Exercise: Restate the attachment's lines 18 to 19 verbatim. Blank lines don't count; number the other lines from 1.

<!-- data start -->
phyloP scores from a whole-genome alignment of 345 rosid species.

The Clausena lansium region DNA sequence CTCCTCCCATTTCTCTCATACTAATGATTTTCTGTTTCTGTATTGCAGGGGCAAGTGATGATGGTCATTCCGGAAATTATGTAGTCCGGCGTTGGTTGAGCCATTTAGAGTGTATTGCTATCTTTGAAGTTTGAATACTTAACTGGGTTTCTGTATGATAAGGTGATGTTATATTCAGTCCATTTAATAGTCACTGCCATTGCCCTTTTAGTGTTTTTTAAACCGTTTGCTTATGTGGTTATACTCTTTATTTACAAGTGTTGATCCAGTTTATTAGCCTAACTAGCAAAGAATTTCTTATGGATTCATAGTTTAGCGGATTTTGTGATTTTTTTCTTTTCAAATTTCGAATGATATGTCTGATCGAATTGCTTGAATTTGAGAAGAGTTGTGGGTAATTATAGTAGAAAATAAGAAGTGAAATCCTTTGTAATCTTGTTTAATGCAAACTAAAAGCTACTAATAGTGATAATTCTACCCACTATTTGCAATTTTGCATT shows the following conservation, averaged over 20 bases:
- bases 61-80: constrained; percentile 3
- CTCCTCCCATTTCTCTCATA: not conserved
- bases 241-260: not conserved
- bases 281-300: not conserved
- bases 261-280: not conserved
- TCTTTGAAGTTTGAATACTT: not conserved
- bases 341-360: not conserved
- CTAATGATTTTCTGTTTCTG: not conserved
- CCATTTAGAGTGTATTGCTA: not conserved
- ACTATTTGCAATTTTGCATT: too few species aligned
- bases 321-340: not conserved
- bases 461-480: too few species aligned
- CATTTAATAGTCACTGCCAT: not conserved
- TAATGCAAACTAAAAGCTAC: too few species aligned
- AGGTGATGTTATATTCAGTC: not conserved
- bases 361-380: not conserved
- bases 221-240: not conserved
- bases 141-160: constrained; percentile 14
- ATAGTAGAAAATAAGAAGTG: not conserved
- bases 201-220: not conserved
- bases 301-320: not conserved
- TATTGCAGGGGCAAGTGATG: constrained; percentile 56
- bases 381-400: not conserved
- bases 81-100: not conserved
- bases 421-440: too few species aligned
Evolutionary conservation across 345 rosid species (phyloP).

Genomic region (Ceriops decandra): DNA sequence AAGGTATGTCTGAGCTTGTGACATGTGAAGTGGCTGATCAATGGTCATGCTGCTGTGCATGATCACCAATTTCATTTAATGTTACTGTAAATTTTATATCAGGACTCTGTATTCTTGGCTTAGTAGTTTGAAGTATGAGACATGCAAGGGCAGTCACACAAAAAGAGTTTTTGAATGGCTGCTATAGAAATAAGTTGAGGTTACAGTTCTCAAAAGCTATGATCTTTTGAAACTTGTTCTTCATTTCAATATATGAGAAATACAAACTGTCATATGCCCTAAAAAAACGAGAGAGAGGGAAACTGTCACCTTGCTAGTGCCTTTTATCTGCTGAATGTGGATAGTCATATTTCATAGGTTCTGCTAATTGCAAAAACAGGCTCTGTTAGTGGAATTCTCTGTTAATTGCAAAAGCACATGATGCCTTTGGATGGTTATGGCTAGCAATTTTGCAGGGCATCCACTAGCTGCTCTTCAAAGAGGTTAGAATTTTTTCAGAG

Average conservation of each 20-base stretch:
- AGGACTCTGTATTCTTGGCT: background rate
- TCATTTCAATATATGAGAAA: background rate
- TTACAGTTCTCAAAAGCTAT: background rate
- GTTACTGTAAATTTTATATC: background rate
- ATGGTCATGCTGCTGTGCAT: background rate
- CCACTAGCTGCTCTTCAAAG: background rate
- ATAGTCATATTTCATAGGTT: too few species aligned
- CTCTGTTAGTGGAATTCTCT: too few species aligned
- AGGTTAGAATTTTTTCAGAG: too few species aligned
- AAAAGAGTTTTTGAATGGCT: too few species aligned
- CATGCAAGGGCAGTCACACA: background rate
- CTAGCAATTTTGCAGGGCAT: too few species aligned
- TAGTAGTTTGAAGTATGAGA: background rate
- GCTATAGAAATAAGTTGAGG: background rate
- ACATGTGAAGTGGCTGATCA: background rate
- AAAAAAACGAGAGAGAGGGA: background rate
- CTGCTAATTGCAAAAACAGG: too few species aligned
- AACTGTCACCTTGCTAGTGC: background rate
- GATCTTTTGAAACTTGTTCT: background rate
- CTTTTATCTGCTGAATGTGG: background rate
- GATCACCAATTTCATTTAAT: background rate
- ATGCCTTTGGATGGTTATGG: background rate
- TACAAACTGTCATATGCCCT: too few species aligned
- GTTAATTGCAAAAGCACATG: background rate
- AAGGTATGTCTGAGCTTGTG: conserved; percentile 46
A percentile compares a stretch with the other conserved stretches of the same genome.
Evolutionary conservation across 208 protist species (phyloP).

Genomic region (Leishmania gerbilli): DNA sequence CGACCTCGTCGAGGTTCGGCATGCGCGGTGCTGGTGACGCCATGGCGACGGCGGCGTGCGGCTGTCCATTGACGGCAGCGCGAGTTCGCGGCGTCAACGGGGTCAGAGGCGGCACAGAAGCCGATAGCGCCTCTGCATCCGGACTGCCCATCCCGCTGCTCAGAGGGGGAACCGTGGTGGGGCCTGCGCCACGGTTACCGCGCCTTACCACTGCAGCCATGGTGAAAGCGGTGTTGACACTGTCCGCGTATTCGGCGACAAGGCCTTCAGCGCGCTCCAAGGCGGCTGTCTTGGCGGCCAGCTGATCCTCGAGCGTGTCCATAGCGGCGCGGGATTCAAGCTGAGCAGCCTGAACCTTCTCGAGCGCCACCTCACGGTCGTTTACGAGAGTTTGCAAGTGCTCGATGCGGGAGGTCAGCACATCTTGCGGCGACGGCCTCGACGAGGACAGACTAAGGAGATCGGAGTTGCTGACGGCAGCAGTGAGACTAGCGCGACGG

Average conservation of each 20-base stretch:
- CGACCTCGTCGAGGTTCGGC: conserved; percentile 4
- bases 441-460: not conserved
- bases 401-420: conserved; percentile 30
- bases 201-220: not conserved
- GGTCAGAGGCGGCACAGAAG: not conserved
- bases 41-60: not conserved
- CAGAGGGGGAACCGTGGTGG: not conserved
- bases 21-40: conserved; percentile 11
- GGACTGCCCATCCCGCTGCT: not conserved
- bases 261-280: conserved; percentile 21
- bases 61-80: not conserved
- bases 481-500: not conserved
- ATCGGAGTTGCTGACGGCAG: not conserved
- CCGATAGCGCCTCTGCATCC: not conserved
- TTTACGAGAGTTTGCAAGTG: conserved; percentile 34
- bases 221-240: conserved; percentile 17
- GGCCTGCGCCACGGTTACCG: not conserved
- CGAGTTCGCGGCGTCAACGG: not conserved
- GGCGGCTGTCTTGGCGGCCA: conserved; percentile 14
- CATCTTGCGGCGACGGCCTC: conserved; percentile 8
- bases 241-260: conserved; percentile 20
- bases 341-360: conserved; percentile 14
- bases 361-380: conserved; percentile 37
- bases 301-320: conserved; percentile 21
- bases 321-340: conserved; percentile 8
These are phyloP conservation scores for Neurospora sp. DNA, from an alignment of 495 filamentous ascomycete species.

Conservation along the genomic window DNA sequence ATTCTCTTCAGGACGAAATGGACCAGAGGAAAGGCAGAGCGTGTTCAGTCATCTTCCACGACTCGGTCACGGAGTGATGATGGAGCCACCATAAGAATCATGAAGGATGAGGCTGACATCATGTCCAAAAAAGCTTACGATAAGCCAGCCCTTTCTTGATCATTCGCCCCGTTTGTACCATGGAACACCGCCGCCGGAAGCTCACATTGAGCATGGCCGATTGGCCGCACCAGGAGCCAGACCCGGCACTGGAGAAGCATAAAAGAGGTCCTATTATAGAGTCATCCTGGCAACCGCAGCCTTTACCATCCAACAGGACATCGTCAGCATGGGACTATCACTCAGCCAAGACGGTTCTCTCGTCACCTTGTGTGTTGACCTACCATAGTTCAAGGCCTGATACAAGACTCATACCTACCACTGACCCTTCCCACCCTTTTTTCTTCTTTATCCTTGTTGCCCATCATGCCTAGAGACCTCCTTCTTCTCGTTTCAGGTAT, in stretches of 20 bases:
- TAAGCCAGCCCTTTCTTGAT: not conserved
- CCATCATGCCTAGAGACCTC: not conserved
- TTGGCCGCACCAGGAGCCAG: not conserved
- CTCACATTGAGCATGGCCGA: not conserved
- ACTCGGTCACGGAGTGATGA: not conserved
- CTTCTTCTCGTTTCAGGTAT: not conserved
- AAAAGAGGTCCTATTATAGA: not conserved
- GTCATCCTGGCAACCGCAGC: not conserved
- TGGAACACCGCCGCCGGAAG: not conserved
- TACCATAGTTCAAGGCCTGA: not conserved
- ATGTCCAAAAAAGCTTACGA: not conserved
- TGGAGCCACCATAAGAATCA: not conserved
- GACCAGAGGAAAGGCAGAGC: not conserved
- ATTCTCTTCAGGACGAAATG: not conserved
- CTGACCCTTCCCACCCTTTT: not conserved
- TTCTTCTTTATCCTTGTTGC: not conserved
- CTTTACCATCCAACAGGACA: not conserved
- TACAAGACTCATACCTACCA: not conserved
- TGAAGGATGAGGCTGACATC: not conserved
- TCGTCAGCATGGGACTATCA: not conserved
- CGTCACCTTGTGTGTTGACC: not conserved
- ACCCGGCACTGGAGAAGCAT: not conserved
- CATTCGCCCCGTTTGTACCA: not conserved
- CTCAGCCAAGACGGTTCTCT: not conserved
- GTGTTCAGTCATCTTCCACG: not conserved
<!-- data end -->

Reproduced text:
- bases 361-380: not conserved
- bases 221-240: not conserved